On November 18, my friends and I volunteered at the annual Hot Chocolate Run in downtown Columbus. The Hot Chocolate Run is a 5k/15k race run in cities across North America, from Chicago, to San Francisco, and even Mexico City. The race promises a fun and exciting environment for participants as runners can enjoy music and upon reaching the finish line, receive a medal (shaped like a chocolate bar!) and a souvenir mug filled with hot chocolate and fondue. Most importantly, the official charity of the Hot Chocolate Run is the Make-A-Wish foundation, and participants are encouraged to make a donation to Make-A-Wish upon registration and encourage friends and family to support these fundraising efforts.
I have volunteered at the Hot Chocolate Run in previous years, but this was my first year volunteering at the Run here in Columbus. Our volunteer group was stationed in the chocolate tent, near the finish line of the race. The chocolate tent was organized similarly to an assembly line, where each volunteer group had a vital role. One group packaged the souvenir mugs and passed them along to the next group, who filled them with chocolate fondue. My group was responsible for filling cups of hot chocolate to be placed in the mugs and then handed to the runners as they finished. Our success as a volunteer group was important, as most people couldn’t wait to receive the hot chocolate as soon as the crossed the finish line. Additionally, we also enjoyed providing support to the runners and cheering them on as they came to our tent.
As a volunteer, I learned that sometimes you have to make sacrifices and remind yourself to put others first. Our volunteer shift started at 5:30 in the morning, which meant we had to sacrifice some sleep in order to stick to the commitment we made and arrive at our shift on time. It would have been easy to just go back to sleep and not go to the race, but we knew these runners and coordinators were counting on us to make the race a success, so we put the interests and happiness of others above our own for a few hours. As a leader, I think it is also important to encourage your group to always have a positive energy and attitude, and demonstrate this through your own actions. If people see that their leader is not putting for the effort in a task, then they are most likely not going to want to give the effort necessary to make the project a success. Because of service learning, I am more conscious of how my actions as a leader affect the actions and attitudes of those around me and am committed to always making my projects a success.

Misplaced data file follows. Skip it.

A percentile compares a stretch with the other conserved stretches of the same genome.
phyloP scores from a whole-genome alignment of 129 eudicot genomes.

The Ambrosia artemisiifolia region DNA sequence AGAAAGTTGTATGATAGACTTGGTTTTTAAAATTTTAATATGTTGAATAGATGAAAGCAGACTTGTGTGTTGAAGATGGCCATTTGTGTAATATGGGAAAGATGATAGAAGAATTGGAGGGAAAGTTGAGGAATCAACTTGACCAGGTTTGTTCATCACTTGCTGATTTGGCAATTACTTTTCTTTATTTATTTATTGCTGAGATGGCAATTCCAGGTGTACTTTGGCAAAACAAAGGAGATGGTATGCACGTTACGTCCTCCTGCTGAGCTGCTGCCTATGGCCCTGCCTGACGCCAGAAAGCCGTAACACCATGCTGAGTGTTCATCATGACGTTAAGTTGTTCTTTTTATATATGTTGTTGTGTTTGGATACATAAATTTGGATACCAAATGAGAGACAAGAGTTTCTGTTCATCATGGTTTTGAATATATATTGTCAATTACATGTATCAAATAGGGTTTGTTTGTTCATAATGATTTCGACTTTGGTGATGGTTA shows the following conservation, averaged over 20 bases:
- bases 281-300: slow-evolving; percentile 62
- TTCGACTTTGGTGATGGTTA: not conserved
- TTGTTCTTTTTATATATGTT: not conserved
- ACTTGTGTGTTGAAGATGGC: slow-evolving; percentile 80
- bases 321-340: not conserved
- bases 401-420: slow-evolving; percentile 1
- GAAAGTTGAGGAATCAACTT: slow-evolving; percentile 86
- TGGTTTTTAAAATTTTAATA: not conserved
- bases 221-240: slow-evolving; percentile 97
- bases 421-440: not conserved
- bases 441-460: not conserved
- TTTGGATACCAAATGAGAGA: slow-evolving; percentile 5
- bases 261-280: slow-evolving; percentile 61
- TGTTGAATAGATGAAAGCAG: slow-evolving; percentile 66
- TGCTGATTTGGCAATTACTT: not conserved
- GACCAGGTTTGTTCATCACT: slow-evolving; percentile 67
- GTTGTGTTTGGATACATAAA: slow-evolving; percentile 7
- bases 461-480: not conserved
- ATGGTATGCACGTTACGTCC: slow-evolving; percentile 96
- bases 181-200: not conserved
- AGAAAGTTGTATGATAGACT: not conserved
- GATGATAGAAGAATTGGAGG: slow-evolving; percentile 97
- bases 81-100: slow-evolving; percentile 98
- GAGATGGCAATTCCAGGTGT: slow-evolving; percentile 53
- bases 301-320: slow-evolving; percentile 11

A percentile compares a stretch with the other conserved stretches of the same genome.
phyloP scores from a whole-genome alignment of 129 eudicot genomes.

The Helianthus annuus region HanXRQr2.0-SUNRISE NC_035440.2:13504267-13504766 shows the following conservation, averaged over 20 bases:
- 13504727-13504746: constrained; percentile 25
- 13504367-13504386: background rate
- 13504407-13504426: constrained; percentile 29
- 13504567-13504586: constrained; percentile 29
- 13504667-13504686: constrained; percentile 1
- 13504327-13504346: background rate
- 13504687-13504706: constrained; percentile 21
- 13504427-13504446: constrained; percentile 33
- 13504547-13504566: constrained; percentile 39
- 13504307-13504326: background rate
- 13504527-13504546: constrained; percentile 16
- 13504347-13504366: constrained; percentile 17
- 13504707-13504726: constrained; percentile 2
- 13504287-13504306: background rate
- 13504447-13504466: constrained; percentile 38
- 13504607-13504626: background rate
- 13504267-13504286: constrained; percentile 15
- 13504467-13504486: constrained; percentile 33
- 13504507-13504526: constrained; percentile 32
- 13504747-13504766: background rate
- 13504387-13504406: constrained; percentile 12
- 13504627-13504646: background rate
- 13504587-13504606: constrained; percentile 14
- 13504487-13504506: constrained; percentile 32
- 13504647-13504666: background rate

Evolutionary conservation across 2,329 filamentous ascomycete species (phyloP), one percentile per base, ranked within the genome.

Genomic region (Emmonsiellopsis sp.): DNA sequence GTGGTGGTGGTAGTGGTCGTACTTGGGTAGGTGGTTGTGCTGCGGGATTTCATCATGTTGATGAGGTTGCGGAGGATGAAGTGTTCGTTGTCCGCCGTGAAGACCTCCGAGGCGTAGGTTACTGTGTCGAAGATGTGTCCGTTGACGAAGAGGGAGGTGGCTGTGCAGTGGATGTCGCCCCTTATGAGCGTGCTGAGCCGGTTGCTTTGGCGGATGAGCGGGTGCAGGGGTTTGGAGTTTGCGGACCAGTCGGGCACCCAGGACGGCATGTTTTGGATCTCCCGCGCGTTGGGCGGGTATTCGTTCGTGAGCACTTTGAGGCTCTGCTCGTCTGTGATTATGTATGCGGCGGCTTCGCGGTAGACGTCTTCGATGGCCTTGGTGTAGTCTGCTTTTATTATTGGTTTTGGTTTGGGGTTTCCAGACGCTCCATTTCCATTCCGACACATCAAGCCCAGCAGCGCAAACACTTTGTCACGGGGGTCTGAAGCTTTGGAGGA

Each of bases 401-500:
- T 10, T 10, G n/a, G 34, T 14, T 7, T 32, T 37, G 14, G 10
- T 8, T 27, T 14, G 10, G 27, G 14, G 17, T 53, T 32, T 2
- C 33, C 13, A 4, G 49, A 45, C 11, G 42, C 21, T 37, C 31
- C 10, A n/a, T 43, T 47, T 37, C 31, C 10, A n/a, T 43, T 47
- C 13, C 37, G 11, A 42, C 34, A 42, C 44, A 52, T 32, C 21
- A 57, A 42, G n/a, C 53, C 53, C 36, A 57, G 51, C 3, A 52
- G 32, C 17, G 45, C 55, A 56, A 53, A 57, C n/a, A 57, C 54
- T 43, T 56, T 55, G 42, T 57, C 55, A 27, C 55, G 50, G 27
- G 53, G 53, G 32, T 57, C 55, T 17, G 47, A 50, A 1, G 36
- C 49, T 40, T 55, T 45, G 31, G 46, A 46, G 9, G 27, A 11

On Saturday, November 18, a group of my fellow Dunn Scholars and I spent 3 hours volunteering at the Dream Center in Columbus. The Dream Center is a community based organization that opened in 2015 and is dedicated to providing meals, showers, and medical care to the homeless and needy populations of Columbus. The Center also sponsors a youth outreach program, where kids can develop strong and healthy relationships with volunteers to help build character and prepare them for the future. Located next door to Rock City Church, the Dream Center also works to enhance spiritual wellness by offering Bible Study and prayer sessions. More information about the great work they do can be found at their website: http://columbusdreamcenter.org.